Gregory Maguire’s novel transforms the world of Oz, expanding on Baum’s original works and most importantly, telling the story of the Wicked Witch of the West. In Elphaba (later to be known as the Wicked Witch of the West), we have a classic outsider. Her green color and manner set her apart, but so does her upbringing. As she grows up, her political activism again separates her and makes her a target. She is told she is cursed, and despite her brilliant mind, and deep passion for protecting those oppressed, she believes this to be true.
Maguire’s Oz is stranger and more adult than Baum’s, the classic movie, or the musical The Wiz. If you’ve seen the Broadway musical Wicked, based on this book, you have a tiny sense of Maguire’s world — but the play only covers a small portion of the book and changes significant aspects.
But Wicked is no children’s tale, no story to entertain while telling a nice morality tale with clean cut lessons and nice neat good and evil dichotomies. Instead, we face questions of race, genocide, religious zealotry, and war. But there is also self-discovery and heroics. There is sex and adultery, but also love and sacrifice. The problem is, as I reader I found it difficult to connect as it seemed everything was given equal weight.
Maguire builds his world around the lesser people of Oz. We learn of the Munchinlanders and those in the Vinkus, and Animals the sentient relatives of the animals. We learn more about what people call Glinda, Nessa-Rose, and Elphaba, but not much about what those labels mean to them, or even if it expresses something true about them. Dorothy doesn’t show until the end of the tale, but even there, Maguire creates an interesting description but doesn’t delve very deep. All the characters are needy, albeit in different ways, and yet, none obtain what they seek. In fact, tragedy abounds in this violent world where a wizard seeks power through subjugation and vilifies those who oppose him.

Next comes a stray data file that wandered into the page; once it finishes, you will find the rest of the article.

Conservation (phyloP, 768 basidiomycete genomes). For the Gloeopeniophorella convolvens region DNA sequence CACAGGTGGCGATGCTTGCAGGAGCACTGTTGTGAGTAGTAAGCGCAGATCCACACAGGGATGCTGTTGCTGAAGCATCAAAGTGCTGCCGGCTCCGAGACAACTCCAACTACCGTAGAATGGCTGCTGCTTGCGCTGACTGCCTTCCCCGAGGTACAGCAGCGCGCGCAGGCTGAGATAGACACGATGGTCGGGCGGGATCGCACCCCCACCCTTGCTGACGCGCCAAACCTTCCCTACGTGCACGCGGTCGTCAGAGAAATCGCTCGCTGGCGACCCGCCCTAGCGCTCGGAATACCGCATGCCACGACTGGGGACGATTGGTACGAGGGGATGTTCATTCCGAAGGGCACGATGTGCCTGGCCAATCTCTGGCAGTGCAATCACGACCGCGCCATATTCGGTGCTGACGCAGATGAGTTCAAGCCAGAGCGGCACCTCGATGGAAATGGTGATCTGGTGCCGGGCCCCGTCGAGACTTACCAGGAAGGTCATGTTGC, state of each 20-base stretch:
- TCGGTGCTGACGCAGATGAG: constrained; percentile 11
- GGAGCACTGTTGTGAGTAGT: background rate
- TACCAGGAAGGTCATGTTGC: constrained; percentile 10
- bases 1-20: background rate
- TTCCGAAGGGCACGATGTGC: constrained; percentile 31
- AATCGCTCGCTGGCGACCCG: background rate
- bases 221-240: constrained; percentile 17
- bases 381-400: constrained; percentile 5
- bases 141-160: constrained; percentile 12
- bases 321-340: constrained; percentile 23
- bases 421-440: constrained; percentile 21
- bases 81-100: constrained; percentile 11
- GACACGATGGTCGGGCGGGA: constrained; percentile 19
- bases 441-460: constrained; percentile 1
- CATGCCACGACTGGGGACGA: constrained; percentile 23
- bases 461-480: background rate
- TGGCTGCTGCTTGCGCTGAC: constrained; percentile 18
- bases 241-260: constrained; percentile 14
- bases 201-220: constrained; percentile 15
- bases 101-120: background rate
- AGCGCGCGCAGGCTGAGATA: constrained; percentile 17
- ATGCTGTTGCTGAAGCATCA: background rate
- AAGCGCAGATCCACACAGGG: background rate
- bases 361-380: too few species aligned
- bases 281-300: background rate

We learn of Elphaba, and by extension, Oz more through others than through Elphaba herself. The narration is omniscient though often filtered through others. Even in the chapters that let us inside Elphaba’s head, we are still kept at a distance.
In the end, Maguire left me wondering if he meant us to believe in fate or that our self-image affects our choices and what happens in our lives, and if we are what others label us, or what we label ourselves. I empathized with Fiyero, Elphaba, and to a lesser extent Nessarose, Sarima, and Liir. But despite the empathy, I never connected to the characters on a deeper level. Throughout, I felt I was being told a tale instead of immersed in the world. This distance wasn’t from lack of world-building but in a flaw in Maguire’s narrative style choice. Maguire played The Wizard as the big bad of the story, but again, I felt no repulsion or deep dislike of him because we see little of him — just told about his policies and the results. His narration is indirect, yet the suspense remained low, with the exception of a few moments. Wicked spans a considerable timeframe forcing a relatively episodic approach where large jumps in time occur and we are filled in as needed.
Wicked is creative but falls short of the potential of the setup. The story is, in many ways, brilliant, but the narrative fails to follow-through on that brilliance, leaving us with a great idea that is not well executed. For those who love reworked fairytales with plot and world-building over deep connections with characters, you may enjoy this more than I did.
For my reading stats on this novel, check out Reading Stats: Wicked